British aircraft received fighter control from warships in San Carlos Water, although its effectiveness was limited by their being stationed close to the islands, which severely limited the effectiveness of their radar.
Both sides' aircraft were operating in adverse conditions. Argentine aircraft were forced to operate from the mainland because airfields on the Falklands were only suited for propellor-driven transports. In addition, fears partly aroused by the bombing of Port Stanley airport by a British Vulcan bomber added to the Argentinians' decision to operate them from afar. As most Argentine aircraft lacked in-flight refuelling capability, they were forced to operate at the limit of their range. The Sea Harriers also had limited fuel reserves due to the tactical decision to station the British carriers out of Exocet missile range and the dispersal of the fleet. The result was that, although an Argentine aircraft could only allow five minutes over the islands to search and attack an objective and without any capable air-to-air missile, a Sea Harrier could stay near to 30 minutes waiting in the Argentine approach corridors.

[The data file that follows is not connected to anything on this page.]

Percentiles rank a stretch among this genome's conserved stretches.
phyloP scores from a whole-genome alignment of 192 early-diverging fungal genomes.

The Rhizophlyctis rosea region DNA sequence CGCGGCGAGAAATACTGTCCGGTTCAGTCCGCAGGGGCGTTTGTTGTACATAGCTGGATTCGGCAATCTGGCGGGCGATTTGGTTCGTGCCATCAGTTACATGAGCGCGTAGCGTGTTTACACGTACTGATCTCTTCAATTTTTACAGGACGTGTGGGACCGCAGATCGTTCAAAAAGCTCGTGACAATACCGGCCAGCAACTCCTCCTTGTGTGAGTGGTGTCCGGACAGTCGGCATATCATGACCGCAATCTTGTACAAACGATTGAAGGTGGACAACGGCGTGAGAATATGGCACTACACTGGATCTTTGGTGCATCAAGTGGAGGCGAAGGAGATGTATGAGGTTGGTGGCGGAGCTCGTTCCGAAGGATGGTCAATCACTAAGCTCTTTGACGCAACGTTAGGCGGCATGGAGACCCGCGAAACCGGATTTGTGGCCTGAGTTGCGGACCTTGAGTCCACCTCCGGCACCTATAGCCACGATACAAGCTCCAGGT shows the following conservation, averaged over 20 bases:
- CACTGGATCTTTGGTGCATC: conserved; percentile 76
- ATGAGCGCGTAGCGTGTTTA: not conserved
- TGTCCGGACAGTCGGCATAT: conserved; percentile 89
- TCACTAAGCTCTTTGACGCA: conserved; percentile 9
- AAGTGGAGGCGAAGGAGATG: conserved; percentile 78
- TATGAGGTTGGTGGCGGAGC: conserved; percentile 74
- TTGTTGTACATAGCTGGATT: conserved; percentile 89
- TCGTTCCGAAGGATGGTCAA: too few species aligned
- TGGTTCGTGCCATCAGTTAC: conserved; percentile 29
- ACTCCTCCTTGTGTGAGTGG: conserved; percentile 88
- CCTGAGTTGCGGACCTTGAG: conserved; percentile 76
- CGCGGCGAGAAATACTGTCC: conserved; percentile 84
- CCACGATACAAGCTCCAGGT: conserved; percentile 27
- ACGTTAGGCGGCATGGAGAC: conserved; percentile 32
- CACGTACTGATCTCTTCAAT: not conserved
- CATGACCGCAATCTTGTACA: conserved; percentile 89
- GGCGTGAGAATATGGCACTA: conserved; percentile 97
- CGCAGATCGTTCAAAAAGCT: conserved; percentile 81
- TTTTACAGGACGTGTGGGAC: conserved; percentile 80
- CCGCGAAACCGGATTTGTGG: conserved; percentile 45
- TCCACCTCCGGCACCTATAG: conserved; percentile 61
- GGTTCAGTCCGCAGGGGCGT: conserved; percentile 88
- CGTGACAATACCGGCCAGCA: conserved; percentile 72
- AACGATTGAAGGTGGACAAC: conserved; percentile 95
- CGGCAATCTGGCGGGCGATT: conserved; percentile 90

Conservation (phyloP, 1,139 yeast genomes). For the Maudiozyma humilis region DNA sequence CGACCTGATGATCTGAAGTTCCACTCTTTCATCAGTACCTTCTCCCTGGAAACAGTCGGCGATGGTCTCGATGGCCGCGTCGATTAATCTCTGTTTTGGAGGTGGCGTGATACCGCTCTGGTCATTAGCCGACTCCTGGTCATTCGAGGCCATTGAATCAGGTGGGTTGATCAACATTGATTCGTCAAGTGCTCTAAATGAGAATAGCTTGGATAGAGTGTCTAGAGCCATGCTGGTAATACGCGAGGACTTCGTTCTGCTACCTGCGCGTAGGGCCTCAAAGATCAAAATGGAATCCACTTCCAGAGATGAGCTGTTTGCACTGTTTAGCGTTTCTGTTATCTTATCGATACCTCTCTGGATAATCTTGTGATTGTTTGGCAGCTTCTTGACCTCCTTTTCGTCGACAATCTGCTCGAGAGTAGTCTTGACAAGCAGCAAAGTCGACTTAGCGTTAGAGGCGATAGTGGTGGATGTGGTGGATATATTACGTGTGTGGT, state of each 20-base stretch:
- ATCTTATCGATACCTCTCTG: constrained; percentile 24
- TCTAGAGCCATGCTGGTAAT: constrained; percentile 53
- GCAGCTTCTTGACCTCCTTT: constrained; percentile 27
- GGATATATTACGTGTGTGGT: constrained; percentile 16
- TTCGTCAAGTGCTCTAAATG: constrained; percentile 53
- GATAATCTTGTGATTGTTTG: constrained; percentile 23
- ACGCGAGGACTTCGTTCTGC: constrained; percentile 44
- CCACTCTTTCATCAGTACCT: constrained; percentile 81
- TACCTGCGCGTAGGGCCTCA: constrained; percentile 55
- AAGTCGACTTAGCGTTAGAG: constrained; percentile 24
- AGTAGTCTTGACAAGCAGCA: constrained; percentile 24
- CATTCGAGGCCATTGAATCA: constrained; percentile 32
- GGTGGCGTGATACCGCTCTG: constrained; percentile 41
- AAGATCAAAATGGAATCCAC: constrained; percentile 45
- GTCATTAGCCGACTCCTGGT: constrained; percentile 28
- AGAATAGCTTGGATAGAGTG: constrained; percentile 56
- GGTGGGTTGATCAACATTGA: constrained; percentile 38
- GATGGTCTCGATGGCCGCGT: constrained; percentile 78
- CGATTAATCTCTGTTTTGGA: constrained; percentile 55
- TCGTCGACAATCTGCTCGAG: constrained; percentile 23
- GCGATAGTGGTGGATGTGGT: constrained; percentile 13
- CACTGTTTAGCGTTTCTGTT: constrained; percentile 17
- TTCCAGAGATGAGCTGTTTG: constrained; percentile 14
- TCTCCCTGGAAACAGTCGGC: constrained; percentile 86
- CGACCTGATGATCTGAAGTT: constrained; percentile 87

The Sea Harriers were outnumbered by the available Argentinian aircraft and were on occasion decoyed away by the activities of the Escuadrón Fénix or civilian jet aircraft used by the Argentine Air Force. They had to operate without a fleet early warning system such as AWACS that would have been available to a full NATO fleet in which the Royal Navy had expected to operate.